Cassini is orbiting Saturn with a period of 31.9 days in a plane inclined 36 degrees from the planet's equatorial plane. The most recent spacecraft tracking and telemetry data were obtained on May 10, using one of the 34-meter diameter Deep Space Network stations in Australia. The spacecraft continues to be in an excellent state of health with all of its subsystems operating normally except for the instrument issues described at http://saturn.jpl.nasa.gov/anomalies .
This week's highlight was Cassini's T-119 close encounter with Saturn's largest moon Titan. During the encounter, Cassini carried out some important direct-sensing observations. For one, the Ion and Neutral Mass Spectrometer (INMS) sampled Titan's atmosphere; for another, Cassini's three radio-frequency beams actively probed both the atmosphere and the surface of the planet-like moon. The T-119 atmosphere occultation experiment was the final one in the mission. Details published here include videos that illustrate both of the Radio Science experiments accomplished during the encounter: /news/12894 .
Wednesday, May 4 (DOY 125)
Cassini performed Orbit Trim Maneuver (OTM)-448 on its backup opportunity today. Deliberately delaying the maneuver realized some inherent engineering benefits. The 11.3-second burn of the small hydrazine-fed thrusters changed the spacecraft's velocity by 17 millimeters per second, making a fine course adjustment on approach to Titan.
Cassini completed the inbound leg of its Saturn orbit #235, passing through periapsis at an altitude of about 442,000 kilometers above Saturn's visible limb, around 35 degrees southern latitude. It reached a speed of 41,811 km per hour relative to the planet.
Taking advantage of its proximity to the gas giant, Cassini's Visible and Infrared Mapping Spectrometer (VIMS) spent one hour mapping Saturn's south polar region. Next, the Ultraviolet Imaging Spectrograph (UVIS) took control of spacecraft pointing for five hours, while it led VIMS, the Composite Infrared Spectrometer (CIRS), and the Imaging Science Subsystem (ISS) in an examination of Saturn's southern aurora. This observation was repeated on the following day for a little under four hours.
Thursday, May 5 (DOY 126)
While Cassini proceeded swiftly outbound from Saturn, ISS controlled pointing for two hours, mapping Saturn's thin bright limb. CIRS, VIMS, and UVIS rode along. This illustration shows the stunning viewing geometry.
Late in the day, Saturn's largest moon Titan became the target of observations for the upcoming encounter. CIRS and VIMS started off with a nearly seven-hour observation of the giant moon's visible southern hemisphere, making measurements of temperatures and inferences of winds. During this observation, the planet-like object loomed closer to Cassini than our own Moon is to Earth.
Friday, May 6 (DOY 127)
ISS spent two hours imaging Titan's surface and atmosphere at low southern latitudes, while CIRS, VIMS, and UVIS rode along. Next came a long, fast "train" of Titan observations during the close T-119 encounter. This included the Radio Science atmospheric occultation and bistatic surface experiment mentioned above. Of note, INMS was given priority to make direct atmospheric measurements at closest approach. This was a critical flyby for INMS, as T-119 was in the midnight local time for Cassini relative to Titan, and midnight local time for Titan relative to Saturn. This is the only time in the mission that INMS had the chance to measure Titan’s atmosphere in this geometry. What's special is that Titan's night-side atmosphere was receiving the smallest possible influx of external energy. The encounter with massive Titan increased Cassini's orbital inclination from 28.8 to 36.0 degrees as planned, while the period remained unchanged at 31.9 days.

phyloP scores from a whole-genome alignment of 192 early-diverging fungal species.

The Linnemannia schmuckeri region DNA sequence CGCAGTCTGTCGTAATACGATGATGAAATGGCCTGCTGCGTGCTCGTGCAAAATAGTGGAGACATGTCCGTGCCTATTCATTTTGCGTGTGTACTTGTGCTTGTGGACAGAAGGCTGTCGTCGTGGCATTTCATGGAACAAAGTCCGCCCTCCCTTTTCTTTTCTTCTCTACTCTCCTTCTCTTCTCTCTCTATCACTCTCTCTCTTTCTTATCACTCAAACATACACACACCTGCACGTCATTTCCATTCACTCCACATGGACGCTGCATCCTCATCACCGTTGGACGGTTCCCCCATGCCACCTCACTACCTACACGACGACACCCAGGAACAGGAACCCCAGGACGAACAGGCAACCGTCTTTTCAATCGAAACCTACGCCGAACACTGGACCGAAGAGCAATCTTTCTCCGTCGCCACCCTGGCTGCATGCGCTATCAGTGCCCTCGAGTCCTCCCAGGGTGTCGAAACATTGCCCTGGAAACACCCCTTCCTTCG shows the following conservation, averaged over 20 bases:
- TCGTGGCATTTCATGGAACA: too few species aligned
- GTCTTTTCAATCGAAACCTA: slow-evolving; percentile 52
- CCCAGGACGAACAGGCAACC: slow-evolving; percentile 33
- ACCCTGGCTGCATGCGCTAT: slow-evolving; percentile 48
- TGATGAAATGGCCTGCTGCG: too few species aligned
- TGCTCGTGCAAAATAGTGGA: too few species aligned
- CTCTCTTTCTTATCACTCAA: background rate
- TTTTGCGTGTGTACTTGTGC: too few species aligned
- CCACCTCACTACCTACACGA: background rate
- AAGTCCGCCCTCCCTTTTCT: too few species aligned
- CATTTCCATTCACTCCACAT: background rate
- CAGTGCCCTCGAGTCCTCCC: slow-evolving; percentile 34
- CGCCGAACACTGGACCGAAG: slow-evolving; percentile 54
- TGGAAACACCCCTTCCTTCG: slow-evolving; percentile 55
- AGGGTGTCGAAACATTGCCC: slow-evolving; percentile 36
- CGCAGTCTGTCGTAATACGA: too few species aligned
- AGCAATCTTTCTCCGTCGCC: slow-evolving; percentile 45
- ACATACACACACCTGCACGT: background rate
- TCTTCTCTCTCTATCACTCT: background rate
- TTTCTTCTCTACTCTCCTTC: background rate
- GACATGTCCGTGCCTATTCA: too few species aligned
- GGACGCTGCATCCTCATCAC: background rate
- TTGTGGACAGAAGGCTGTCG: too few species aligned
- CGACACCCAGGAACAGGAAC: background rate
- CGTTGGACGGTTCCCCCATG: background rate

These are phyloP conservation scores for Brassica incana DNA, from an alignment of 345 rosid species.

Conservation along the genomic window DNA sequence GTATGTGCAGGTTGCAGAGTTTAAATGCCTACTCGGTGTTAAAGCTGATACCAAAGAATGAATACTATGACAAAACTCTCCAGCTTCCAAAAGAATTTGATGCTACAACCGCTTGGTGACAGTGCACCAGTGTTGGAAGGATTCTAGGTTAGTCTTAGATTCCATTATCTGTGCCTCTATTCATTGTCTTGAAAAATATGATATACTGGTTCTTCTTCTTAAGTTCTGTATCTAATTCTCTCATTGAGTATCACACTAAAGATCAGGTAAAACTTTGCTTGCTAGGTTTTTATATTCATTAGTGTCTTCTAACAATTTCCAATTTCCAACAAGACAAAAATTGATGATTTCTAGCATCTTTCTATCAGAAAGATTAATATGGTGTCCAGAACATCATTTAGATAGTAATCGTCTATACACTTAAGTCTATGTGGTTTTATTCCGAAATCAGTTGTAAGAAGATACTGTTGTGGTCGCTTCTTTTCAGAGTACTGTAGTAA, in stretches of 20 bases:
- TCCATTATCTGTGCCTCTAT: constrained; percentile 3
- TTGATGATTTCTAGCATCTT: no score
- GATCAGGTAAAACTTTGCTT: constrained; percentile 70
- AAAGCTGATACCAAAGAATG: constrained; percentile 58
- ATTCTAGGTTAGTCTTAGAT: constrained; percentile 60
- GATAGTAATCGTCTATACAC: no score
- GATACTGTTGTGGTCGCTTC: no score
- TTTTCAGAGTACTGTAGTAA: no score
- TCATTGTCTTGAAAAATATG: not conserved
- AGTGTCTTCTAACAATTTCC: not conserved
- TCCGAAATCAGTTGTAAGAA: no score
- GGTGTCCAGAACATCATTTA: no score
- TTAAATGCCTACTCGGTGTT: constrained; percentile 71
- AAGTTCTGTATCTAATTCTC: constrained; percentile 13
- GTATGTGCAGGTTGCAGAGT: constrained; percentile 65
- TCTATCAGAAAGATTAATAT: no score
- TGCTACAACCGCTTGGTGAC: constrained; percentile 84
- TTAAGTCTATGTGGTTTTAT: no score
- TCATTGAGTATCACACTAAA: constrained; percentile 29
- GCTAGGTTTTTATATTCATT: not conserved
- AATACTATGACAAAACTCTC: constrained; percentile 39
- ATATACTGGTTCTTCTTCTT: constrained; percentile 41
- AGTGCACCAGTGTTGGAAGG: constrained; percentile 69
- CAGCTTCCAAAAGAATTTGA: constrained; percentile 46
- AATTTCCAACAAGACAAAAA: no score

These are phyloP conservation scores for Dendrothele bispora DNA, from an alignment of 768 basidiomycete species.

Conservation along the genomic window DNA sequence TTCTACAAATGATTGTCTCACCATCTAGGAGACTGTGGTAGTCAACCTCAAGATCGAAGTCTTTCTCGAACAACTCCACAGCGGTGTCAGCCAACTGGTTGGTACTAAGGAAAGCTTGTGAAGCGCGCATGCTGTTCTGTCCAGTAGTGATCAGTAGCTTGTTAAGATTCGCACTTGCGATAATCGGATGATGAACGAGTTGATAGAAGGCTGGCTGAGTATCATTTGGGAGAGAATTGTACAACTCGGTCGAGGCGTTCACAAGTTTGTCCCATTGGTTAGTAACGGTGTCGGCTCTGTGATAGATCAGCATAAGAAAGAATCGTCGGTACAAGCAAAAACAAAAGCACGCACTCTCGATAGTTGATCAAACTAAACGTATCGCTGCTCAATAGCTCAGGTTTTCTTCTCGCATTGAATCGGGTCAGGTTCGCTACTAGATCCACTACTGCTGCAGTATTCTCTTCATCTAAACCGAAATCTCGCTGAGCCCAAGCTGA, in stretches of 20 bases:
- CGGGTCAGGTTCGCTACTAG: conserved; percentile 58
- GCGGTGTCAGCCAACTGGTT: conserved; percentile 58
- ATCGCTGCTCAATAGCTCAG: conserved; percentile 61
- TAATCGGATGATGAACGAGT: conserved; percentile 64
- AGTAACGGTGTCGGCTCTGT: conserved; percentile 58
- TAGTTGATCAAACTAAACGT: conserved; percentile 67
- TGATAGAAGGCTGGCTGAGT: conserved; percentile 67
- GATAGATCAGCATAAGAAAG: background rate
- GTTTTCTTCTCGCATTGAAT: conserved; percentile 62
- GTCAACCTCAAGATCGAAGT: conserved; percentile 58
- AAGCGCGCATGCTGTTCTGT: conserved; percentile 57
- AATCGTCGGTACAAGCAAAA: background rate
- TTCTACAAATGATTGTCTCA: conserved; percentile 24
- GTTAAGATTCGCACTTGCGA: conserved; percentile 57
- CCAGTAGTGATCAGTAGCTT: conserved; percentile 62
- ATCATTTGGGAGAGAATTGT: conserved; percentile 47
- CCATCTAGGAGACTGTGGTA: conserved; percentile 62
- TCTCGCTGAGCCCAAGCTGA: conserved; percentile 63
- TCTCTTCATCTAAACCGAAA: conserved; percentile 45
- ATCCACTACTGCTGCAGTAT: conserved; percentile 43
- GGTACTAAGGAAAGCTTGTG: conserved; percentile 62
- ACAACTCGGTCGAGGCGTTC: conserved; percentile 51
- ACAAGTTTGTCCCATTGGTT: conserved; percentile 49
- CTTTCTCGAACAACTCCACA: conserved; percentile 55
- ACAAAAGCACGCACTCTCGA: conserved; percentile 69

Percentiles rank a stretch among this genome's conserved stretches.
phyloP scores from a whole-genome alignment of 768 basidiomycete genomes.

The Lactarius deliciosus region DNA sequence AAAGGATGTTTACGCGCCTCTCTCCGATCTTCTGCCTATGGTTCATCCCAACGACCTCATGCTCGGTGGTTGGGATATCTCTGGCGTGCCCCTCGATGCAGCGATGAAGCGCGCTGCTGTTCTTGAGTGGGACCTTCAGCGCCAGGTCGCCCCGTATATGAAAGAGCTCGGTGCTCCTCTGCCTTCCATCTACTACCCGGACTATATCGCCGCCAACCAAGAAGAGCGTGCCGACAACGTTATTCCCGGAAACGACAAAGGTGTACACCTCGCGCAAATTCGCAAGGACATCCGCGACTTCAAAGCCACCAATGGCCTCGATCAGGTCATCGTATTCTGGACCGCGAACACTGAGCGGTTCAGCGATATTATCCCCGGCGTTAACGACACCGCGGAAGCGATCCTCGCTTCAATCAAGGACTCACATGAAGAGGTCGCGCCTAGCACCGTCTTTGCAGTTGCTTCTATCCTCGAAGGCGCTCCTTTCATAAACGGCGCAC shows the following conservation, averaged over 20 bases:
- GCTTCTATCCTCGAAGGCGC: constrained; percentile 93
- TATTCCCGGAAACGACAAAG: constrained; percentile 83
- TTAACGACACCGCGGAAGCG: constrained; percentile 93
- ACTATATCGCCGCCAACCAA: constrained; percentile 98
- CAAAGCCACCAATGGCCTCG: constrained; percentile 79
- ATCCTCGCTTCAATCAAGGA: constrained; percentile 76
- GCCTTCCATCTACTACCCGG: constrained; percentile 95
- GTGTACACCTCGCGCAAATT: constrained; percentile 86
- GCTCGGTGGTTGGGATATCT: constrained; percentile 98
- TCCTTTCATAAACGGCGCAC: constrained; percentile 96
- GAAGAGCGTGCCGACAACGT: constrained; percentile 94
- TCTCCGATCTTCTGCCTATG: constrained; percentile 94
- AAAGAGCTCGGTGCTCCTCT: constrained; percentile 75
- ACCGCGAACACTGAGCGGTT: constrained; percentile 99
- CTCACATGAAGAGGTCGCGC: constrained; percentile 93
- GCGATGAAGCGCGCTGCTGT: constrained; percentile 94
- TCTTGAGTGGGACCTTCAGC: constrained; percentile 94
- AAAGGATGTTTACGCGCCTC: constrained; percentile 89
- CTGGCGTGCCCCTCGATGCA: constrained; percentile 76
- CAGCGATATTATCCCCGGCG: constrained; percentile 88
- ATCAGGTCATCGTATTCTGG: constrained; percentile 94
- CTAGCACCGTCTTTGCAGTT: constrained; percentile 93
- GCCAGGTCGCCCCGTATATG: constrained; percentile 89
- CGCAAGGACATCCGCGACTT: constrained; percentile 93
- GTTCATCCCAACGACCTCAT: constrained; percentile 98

Saturday, May 7 (DOY 128)
Following playback of data recorded during the encounter, ISS monitored Titan for four hours today, with VIMS riding along, to track clouds and their evolution.
Sunday, May 8 (DOY 129)
ISS and VIMS spent six more hours watching Titan for clouds. Next, ISS led the other instruments, CIRS, VIMS, and UVIS, as they observed Saturn's shadow on the very distant Phoebe ring for 14.5 hours. This sparse, dusty ring orbits Saturn along the highly inclined orbit of Saturn's retrograde moon Phoebe, which reaches 15 million km from the planet -- more than a dozen times the distance to Titan's orbit.
Monday, May 9 (DOY 130)
Realtime commands had Cassini carry out a 3.2-second burn of its bi-propellant-fed main engine. This Orbit Trim Maneuver (OTM)-449 provided a 550-millimeter-per-second change in velocity, to clean up small errors in the spacecraft's trajectory following T-119. Risk of bi-propellant depletion prior to the end of the mission is now less than 11 percent, and the mission can be completed using the hydrazine mono-propellant system if necessary.
With the OTM complete, ISS observed Saturn's narrow F ring for 15 hours to make a movie. CIRS and VIMS rode along.
Today marked the start of some science team meetings that would last between one and three days. The CIRS team met in Paris France, and VIMS met in New York. The Magnetospheric Imaging Instrument (MIMI) team met in Maryland, and Radio and Plasma Wave Science (RPWS) in Michigan.
Tuesday, May 10 (DOY 131)
ISS began a 37-hour observation of Saturn's irregular moon, Skathi. This object is about 6 km in diameter, and has a very dark surface. Its inclined, retrograde orbit takes it as far as 19.7 million km from the planet once every 728 days. Also known as Skadi, the name comes from Norse mythology.
The Deep Space Network communicated with and tracked Cassini nine times this week, using stations in Australia. A total of 154 individual commands were uplinked, and about 1,148 megabytes of telemetry data were downlinked and captured at rates as high as 142,201 bits per second.